By Ted Williams
Do you miss those soft spring evenings when you could stroll or drive beside the lower Great Lakes or Mississippi River impoundments north of St. Louis without picking mayflies out of your hair or skidding on their squashed carcasses? Don’t. From the 1950s to the early 1990s populations of many species of Ephemeroptera, the most ancient order of winged insects, were reduced by water pollution. When water quality improved and oxygen returned to their larval habitat in lake and river bottoms, so did they, and with them were reborn aquatic and terrestrial ecosystems fueled by their rich protein. Mayflies—delicate and curved, with two or three tail filaments—are unique in the insect world in having more than one flight stage. The opaque-winged subimago emerges from the larval skin, and the clear-winged imago emerges from the subimago. Male imagos have longer forelegs, the better to clasp females during copulation. Neither winged stage has working mouthparts, for adult life is so ephemeral that feeding is unnecessary.
The Louisiana iris, aptly named for the Greek goddess in charge of rainbows, actually includes five species. Audubon called one of these “Louisiana flag” when he painted it as a backdrop for northern parula warblers, and the name “flag” stuck for the entire genus. The largest and most abundant of the five is Iris giganticaerulea—the giant blue iris, which stands up to six feet tall with a blossom five or six inches across. Now, along marshy margins of saltwater bays, it is in spectacular bloom in hues ranging from white to blue to violet. Bitter and rancorous was the battle to make Iris giganticaerulea the state flower. Defenders of the reigning magnolia denigrated the iris as a dweller of rank swamps. “Lots of people already think that everyone in Louisiana lives in houses on stilts in swamplands and keeps an alligator as a watchdog,” sniffed one of their number. But the undaunted iris acolytes countered that the magnolia isn’t a flower at all and condescendingly proposed that it be redesignated the “state tree.” In 1990 an uneasy truce was reached with the magnolia retaining state flowerhood and the giant Louisiana iris being named the “state wildflower.”
Though they were nearly extirpated from the East by about 1900, beavers—the world’s second-largest rodent after South America’s capybara—currently abound throughout the Mississippi River’s drainage and most of the rest of the continent. In spring beavers give birth inside fortresslike lodges made of sticks and mud. Kits arrive fully furred with eyes open, and they’re capable of swimming within four to eight days. Watch for them exploring the immediate neighborhood with their parents. At this age they are extremely vocal, whistling and whining and constantly demanding attention. Sometimes a kit and a parent will swim in circles, embracing each other and rubbing noses. If an adult female slaps the water with her tail, the entire colony will instantly dive. If an adult male issues this warning, some will dive. If it’s a kit, no one will pay much attention. Kits stay with their parents for up to two years, assisting with dam building, lodge maintenance, and infant care.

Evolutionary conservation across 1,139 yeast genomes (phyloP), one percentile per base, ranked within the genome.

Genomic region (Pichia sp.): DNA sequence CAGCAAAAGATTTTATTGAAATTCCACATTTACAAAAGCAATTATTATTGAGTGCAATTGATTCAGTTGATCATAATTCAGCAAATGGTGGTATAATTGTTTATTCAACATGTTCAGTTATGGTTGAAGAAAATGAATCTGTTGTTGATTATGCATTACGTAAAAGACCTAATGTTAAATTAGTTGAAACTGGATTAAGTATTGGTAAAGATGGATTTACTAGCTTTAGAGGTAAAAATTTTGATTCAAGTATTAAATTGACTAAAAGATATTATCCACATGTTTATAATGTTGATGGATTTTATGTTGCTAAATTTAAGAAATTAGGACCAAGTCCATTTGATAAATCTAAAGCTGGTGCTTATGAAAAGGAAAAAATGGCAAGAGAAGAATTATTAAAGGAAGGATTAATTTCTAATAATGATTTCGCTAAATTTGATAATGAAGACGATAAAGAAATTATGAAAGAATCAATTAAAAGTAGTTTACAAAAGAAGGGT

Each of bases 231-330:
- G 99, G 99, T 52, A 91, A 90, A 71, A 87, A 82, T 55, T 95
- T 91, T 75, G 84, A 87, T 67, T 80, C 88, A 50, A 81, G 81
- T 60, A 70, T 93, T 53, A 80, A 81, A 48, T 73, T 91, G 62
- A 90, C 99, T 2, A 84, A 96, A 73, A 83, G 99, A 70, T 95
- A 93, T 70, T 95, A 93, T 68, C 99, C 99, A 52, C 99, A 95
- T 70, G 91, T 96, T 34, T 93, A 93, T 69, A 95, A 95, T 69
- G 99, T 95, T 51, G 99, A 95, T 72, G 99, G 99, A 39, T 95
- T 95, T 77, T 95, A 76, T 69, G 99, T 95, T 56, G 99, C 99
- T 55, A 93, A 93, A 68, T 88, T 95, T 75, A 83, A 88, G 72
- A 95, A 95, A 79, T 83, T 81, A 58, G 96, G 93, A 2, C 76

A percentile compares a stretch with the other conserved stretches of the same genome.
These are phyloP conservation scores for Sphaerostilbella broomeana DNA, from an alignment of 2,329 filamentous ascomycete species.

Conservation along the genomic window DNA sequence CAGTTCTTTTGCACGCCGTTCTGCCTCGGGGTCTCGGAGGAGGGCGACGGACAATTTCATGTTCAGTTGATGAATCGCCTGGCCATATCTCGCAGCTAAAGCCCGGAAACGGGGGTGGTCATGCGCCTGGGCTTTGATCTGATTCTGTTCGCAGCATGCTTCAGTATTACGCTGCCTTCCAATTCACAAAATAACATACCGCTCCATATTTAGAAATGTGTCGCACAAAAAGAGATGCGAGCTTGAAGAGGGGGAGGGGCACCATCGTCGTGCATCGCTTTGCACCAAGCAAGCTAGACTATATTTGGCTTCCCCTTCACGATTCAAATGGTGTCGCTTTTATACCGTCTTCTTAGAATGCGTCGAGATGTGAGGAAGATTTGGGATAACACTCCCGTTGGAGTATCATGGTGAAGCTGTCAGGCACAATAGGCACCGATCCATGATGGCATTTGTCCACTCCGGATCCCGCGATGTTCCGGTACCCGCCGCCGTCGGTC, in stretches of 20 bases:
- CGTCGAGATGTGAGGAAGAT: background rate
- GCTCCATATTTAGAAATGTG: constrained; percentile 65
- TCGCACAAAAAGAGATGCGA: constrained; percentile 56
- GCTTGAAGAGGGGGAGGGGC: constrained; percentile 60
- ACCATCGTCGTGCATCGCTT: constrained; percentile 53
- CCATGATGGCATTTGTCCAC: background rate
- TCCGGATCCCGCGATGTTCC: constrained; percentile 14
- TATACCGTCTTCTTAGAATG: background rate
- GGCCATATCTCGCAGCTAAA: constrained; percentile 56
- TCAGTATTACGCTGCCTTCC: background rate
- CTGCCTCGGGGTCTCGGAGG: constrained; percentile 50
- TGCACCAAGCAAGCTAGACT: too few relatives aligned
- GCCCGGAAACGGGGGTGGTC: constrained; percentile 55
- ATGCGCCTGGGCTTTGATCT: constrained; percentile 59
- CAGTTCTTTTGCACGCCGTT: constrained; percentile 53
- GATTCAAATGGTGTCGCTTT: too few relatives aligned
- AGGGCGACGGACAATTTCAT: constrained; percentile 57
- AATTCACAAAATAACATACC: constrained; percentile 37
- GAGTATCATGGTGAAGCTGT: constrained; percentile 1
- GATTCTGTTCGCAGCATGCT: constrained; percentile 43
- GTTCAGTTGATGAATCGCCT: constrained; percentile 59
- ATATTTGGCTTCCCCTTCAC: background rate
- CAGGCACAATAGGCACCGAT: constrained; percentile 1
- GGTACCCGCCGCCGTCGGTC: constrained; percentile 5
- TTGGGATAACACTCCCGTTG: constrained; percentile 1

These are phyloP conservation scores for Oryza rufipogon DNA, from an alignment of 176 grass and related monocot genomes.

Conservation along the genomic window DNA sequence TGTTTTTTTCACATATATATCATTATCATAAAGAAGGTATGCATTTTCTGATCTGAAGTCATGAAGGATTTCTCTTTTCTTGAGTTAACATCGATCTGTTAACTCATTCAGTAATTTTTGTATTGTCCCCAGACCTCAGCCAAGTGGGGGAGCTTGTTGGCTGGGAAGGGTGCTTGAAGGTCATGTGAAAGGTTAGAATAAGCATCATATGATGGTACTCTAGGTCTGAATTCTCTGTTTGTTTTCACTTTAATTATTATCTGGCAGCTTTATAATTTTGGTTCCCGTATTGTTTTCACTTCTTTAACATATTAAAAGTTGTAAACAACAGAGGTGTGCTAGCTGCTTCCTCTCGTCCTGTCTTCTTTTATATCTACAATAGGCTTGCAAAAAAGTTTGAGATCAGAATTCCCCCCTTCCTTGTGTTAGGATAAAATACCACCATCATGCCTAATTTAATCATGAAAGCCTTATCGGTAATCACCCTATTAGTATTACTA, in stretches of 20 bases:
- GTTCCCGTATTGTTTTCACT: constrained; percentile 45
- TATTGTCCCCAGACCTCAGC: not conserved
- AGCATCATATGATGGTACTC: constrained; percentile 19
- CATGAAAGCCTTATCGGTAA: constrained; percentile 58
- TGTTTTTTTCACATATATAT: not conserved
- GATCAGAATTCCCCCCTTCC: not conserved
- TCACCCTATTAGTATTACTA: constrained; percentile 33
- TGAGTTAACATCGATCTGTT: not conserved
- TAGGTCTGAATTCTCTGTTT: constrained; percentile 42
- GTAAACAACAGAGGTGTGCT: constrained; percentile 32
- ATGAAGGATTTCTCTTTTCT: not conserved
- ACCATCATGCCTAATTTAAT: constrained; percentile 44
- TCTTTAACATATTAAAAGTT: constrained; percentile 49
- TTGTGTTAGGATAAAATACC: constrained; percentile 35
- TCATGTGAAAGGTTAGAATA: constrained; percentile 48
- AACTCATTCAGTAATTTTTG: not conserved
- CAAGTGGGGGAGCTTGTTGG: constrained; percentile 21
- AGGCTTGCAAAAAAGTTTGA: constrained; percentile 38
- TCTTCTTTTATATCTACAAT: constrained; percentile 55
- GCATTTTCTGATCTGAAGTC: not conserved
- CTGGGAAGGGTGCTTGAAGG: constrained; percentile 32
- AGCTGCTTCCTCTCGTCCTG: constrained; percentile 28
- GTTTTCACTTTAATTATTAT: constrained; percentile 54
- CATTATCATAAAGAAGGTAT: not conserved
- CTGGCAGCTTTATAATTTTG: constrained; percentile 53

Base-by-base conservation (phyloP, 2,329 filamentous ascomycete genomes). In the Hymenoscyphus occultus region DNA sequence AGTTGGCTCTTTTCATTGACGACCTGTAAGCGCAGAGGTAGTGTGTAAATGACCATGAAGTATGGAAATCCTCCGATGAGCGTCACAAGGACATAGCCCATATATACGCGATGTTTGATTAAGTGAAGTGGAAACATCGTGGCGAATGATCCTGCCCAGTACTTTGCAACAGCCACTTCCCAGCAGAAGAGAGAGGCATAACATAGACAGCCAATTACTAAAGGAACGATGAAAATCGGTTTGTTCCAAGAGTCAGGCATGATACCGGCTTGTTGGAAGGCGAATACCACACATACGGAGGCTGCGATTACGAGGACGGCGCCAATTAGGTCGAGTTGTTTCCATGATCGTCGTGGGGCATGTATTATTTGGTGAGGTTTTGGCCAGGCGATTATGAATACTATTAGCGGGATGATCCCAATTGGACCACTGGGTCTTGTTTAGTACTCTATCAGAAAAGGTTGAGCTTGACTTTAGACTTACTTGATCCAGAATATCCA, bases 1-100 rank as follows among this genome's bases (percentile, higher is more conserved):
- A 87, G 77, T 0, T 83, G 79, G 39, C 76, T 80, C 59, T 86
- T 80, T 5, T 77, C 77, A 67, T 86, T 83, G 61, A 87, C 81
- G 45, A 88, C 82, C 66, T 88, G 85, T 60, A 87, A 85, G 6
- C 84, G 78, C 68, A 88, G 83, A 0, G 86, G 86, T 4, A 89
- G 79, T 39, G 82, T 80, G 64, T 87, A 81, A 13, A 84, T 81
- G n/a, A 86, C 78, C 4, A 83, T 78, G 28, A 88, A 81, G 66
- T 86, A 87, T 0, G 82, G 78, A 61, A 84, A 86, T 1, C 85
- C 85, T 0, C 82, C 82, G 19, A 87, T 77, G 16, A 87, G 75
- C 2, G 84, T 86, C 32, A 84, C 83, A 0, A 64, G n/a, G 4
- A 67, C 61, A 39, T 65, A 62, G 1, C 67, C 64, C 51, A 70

Now, when the egg-laden females lumber out of still or dawdling water of the Gulf States and the Mississippi River valley from southern Iowa to Louisiana, is your best and probably only chance to see an alligator snapping turtle—the single extant member of its ancient genus and North America’s biggest freshwater turtle. Imperiled by river manipulations such as levees that speed water flow and block access to nesting habitat, the species will be given a modicum of protection this June under the Convention on International Trade in Endangered Species. Although it will try to bite you and can do major damage if successful, it has a sunnier disposition than the common snapper, to which it is not closely related. Hold it by the shell and it simply freezes with its mouth wide open. Unlike the common snapper, its beak is sharply hooked, it has three ridges on its carapace, and its eyes are set on the sides of its head instead of the top. It spends its days in the deeper parts of its domain, mouth agape and luring fish by wiggling a pink, tonguelike appendage. The biggest alligator snapping turtle on record weighed 316 pounds. Should you be seized with the sudden urge to pick one up by the tail, resist. Such handling, warns one turtle-advocate website, can “damage vertebrae”—yours and the turtle’s.
You can summon owls in any season, but there’s no better time than spring, when small mammals are abundant and active. In waning twilight take a seat in a meadow or forest clearing and squeak by sucking air between your lower lip and bottom teeth. East of the Rockies and in the Pacific Northwest you have an excellent chance of seeing a barred owl settle soundlessly onto the nearest limb and fix you with its black eyes. The barred owl lacks the ear tufts of the slightly larger great horned owl (which may also appear). The barred owl has a rich vocal repertoire that is often heard by day and that extends far beyond its familiar who cooks for you, who cooks for you all? It may suddenly break into demonic screams punctuated by maniacal laughter. Or it may mutter in churlish tones: old fool, old fool, don’t do it, don’t do it. Barred owls are particularly abundant in swamplands of the Lower Mississippi River valley, where they are closely associated with red-shouldered hawks, hunting most of the same prey. There is no apparent conflict; in fact, there have been instances where the two species have shared a nest, alternately incubating eggs.
© 2006 National Audubon Society
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